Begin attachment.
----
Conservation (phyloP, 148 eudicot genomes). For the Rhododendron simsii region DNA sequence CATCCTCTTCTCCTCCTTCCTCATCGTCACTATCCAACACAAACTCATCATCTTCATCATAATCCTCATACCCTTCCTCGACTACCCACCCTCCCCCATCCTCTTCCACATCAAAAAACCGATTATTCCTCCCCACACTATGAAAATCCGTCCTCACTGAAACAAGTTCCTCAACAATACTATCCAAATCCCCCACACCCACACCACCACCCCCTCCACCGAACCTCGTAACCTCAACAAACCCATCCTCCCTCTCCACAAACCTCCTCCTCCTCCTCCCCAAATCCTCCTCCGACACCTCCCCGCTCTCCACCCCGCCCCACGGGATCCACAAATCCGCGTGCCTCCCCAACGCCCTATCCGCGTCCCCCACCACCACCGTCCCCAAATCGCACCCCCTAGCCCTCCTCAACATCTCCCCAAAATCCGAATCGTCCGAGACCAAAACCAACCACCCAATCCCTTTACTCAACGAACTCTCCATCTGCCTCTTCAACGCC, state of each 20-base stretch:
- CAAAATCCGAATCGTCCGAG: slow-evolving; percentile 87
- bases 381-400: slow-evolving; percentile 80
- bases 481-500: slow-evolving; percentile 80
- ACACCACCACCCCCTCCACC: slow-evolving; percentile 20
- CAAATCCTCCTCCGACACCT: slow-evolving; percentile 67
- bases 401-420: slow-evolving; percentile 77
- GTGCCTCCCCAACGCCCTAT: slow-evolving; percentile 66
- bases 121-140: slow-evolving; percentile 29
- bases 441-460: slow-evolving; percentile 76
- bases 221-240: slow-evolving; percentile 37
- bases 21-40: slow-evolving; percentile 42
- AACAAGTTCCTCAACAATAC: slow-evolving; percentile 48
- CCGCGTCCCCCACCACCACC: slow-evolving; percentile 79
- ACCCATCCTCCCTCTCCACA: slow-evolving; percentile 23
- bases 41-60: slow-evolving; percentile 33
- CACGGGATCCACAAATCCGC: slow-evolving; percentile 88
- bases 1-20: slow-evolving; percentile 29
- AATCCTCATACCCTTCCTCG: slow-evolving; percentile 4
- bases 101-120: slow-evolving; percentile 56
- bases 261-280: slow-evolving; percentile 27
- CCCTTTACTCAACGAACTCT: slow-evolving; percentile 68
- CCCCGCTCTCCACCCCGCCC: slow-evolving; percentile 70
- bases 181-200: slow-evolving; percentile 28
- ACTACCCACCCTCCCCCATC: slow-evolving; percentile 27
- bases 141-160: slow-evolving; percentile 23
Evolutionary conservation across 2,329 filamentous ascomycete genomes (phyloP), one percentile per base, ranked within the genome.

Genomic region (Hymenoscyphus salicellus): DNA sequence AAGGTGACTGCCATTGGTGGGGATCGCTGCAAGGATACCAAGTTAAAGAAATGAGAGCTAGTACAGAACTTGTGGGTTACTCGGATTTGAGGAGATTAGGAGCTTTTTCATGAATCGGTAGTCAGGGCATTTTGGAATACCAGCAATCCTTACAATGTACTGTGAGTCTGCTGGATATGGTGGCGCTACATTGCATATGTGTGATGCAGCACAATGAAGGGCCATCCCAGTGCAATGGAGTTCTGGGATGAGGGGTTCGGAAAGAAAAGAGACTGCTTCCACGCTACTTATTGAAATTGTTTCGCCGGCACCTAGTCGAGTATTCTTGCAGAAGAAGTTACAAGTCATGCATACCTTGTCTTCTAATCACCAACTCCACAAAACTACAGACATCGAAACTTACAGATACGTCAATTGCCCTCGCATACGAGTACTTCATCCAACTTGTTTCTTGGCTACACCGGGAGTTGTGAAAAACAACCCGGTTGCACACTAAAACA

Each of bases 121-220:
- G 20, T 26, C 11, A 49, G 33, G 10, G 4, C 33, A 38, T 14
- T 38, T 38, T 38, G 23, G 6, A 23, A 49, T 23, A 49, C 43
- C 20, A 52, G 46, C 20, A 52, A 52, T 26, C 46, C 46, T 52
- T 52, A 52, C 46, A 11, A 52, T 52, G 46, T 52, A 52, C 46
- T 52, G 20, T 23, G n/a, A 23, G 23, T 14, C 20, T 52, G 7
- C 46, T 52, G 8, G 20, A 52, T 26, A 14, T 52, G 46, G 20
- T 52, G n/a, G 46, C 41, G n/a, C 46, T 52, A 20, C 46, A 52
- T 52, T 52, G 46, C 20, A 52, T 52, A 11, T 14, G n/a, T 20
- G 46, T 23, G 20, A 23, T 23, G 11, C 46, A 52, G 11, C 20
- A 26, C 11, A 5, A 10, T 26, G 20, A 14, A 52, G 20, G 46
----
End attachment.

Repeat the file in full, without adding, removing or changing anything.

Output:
Conservation (phyloP, 148 eudicot genomes). For the Rhododendron simsii region DNA sequence CATCCTCTTCTCCTCCTTCCTCATCGTCACTATCCAACACAAACTCATCATCTTCATCATAATCCTCATACCCTTCCTCGACTACCCACCCTCCCCCATCCTCTTCCACATCAAAAAACCGATTATTCCTCCCCACACTATGAAAATCCGTCCTCACTGAAACAAGTTCCTCAACAATACTATCCAAATCCCCCACACCCACACCACCACCCCCTCCACCGAACCTCGTAACCTCAACAAACCCATCCTCCCTCTCCACAAACCTCCTCCTCCTCCTCCCCAAATCCTCCTCCGACACCTCCCCGCTCTCCACCCCGCCCCACGGGATCCACAAATCCGCGTGCCTCCCCAACGCCCTATCCGCGTCCCCCACCACCACCGTCCCCAAATCGCACCCCCTAGCCCTCCTCAACATCTCCCCAAAATCCGAATCGTCCGAGACCAAAACCAACCACCCAATCCCTTTACTCAACGAACTCTCCATCTGCCTCTTCAACGCC, state of each 20-base stretch:
- CAAAATCCGAATCGTCCGAG: slow-evolving; percentile 87
- bases 381-400: slow-evolving; percentile 80
- bases 481-500: slow-evolving; percentile 80
- ACACCACCACCCCCTCCACC: slow-evolving; percentile 20
- CAAATCCTCCTCCGACACCT: slow-evolving; percentile 67
- bases 401-420: slow-evolving; percentile 77
- GTGCCTCCCCAACGCCCTAT: slow-evolving; percentile 66
- bases 121-140: slow-evolving; percentile 29
- bases 441-460: slow-evolving; percentile 76
- bases 221-240: slow-evolving; percentile 37
- bases 21-40: slow-evolving; percentile 42
- AACAAGTTCCTCAACAATAC: slow-evolving; percentile 48
- CCGCGTCCCCCACCACCACC: slow-evolving; percentile 79
- ACCCATCCTCCCTCTCCACA: slow-evolving; percentile 23
- bases 41-60: slow-evolving; percentile 33
- CACGGGATCCACAAATCCGC: slow-evolving; percentile 88
- bases 1-20: slow-evolving; percentile 29
- AATCCTCATACCCTTCCTCG: slow-evolving; percentile 4
- bases 101-120: slow-evolving; percentile 56
- bases 261-280: slow-evolving; percentile 27
- CCCTTTACTCAACGAACTCT: slow-evolving; percentile 68
- CCCCGCTCTCCACCCCGCCC: slow-evolving; percentile 70
- bases 181-200: slow-evolving; percentile 28
- ACTACCCACCCTCCCCCATC: slow-evolving; percentile 27
- bases 141-160: slow-evolving; percentile 23
Evolutionary conservation across 2,329 filamentous ascomycete genomes (phyloP), one percentile per base, ranked within the genome.

Genomic region (Hymenoscyphus salicellus): DNA sequence AAGGTGACTGCCATTGGTGGGGATCGCTGCAAGGATACCAAGTTAAAGAAATGAGAGCTAGTACAGAACTTGTGGGTTACTCGGATTTGAGGAGATTAGGAGCTTTTTCATGAATCGGTAGTCAGGGCATTTTGGAATACCAGCAATCCTTACAATGTACTGTGAGTCTGCTGGATATGGTGGCGCTACATTGCATATGTGTGATGCAGCACAATGAAGGGCCATCCCAGTGCAATGGAGTTCTGGGATGAGGGGTTCGGAAAGAAAAGAGACTGCTTCCACGCTACTTATTGAAATTGTTTCGCCGGCACCTAGTCGAGTATTCTTGCAGAAGAAGTTACAAGTCATGCATACCTTGTCTTCTAATCACCAACTCCACAAAACTACAGACATCGAAACTTACAGATACGTCAATTGCCCTCGCATACGAGTACTTCATCCAACTTGTTTCTTGGCTACACCGGGAGTTGTGAAAAACAACCCGGTTGCACACTAAAACA

Each of bases 121-220:
- G 20, T 26, C 11, A 49, G 33, G 10, G 4, C 33, A 38, T 14
- T 38, T 38, T 38, G 23, G 6, A 23, A 49, T 23, A 49, C 43
- C 20, A 52, G 46, C 20, A 52, A 52, T 26, C 46, C 46, T 52
- T 52, A 52, C 46, A 11, A 52, T 52, G 46, T 52, A 52, C 46
- T 52, G 20, T 23, G n/a, A 23, G 23, T 14, C 20, T 52, G 7
- C 46, T 52, G 8, G 20, A 52, T 26, A 14, T 52, G 46, G 20
- T 52, G n/a, G 46, C 41, G n/a, C 46, T 52, A 20, C 46, A 52
- T 52, T 52, G 46, C 20, A 52, T 52, A 11, T 14, G n/a, T 20
- G 46, T 23, G 20, A 23, T 23, G 11, C 46, A 52, G 11, C 20
- A 26, C 11, A 5, A 10, T 26, G 20, A 14, A 52, G 20, G 46